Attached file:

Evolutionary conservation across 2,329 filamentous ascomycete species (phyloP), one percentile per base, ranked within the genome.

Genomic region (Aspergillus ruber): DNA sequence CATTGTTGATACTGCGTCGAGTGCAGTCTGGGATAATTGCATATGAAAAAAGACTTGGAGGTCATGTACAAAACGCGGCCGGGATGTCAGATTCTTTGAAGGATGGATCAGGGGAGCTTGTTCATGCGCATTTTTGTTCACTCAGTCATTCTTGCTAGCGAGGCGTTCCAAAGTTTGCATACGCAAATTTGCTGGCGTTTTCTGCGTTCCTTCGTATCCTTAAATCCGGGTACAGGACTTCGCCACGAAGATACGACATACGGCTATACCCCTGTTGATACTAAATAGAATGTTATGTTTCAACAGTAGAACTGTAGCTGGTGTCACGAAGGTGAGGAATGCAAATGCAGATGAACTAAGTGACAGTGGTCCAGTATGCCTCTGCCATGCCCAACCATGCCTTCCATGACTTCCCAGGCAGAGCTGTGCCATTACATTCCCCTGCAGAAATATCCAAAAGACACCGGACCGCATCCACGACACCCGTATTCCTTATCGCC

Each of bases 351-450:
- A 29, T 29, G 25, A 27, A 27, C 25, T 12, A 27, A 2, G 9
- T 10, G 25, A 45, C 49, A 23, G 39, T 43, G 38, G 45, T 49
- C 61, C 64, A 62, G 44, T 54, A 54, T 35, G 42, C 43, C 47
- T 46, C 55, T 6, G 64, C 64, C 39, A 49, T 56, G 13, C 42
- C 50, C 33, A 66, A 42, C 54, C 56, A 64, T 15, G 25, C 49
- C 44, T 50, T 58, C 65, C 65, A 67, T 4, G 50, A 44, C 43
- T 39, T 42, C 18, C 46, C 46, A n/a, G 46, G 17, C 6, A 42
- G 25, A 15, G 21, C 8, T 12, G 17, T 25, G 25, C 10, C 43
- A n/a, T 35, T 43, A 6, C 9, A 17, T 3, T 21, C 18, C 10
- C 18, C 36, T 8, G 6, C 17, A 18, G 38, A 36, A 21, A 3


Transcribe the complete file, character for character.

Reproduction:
Evolutionary conservation across 2,329 filamentous ascomycete species (phyloP), one percentile per base, ranked within the genome.

Genomic region (Aspergillus ruber): DNA sequence CATTGTTGATACTGCGTCGAGTGCAGTCTGGGATAATTGCATATGAAAAAAGACTTGGAGGTCATGTACAAAACGCGGCCGGGATGTCAGATTCTTTGAAGGATGGATCAGGGGAGCTTGTTCATGCGCATTTTTGTTCACTCAGTCATTCTTGCTAGCGAGGCGTTCCAAAGTTTGCATACGCAAATTTGCTGGCGTTTTCTGCGTTCCTTCGTATCCTTAAATCCGGGTACAGGACTTCGCCACGAAGATACGACATACGGCTATACCCCTGTTGATACTAAATAGAATGTTATGTTTCAACAGTAGAACTGTAGCTGGTGTCACGAAGGTGAGGAATGCAAATGCAGATGAACTAAGTGACAGTGGTCCAGTATGCCTCTGCCATGCCCAACCATGCCTTCCATGACTTCCCAGGCAGAGCTGTGCCATTACATTCCCCTGCAGAAATATCCAAAAGACACCGGACCGCATCCACGACACCCGTATTCCTTATCGCC

Each of bases 351-450:
- A 29, T 29, G 25, A 27, A 27, C 25, T 12, A 27, A 2, G 9
- T 10, G 25, A 45, C 49, A 23, G 39, T 43, G 38, G 45, T 49
- C 61, C 64, A 62, G 44, T 54, A 54, T 35, G 42, C 43, C 47
- T 46, C 55, T 6, G 64, C 64, C 39, A 49, T 56, G 13, C 42
- C 50, C 33, A 66, A 42, C 54, C 56, A 64, T 15, G 25, C 49
- C 44, T 50, T 58, C 65, C 65, A 67, T 4, G 50, A 44, C 43
- T 39, T 42, C 18, C 46, C 46, A n/a, G 46, G 17, C 6, A 42
- G 25, A 15, G 21, C 8, T 12, G 17, T 25, G 25, C 10, C 43
- A n/a, T 35, T 43, A 6, C 9, A 17, T 3, T 21, C 18, C 10
- C 18, C 36, T 8, G 6, C 17, A 18, G 38, A 36, A 21, A 3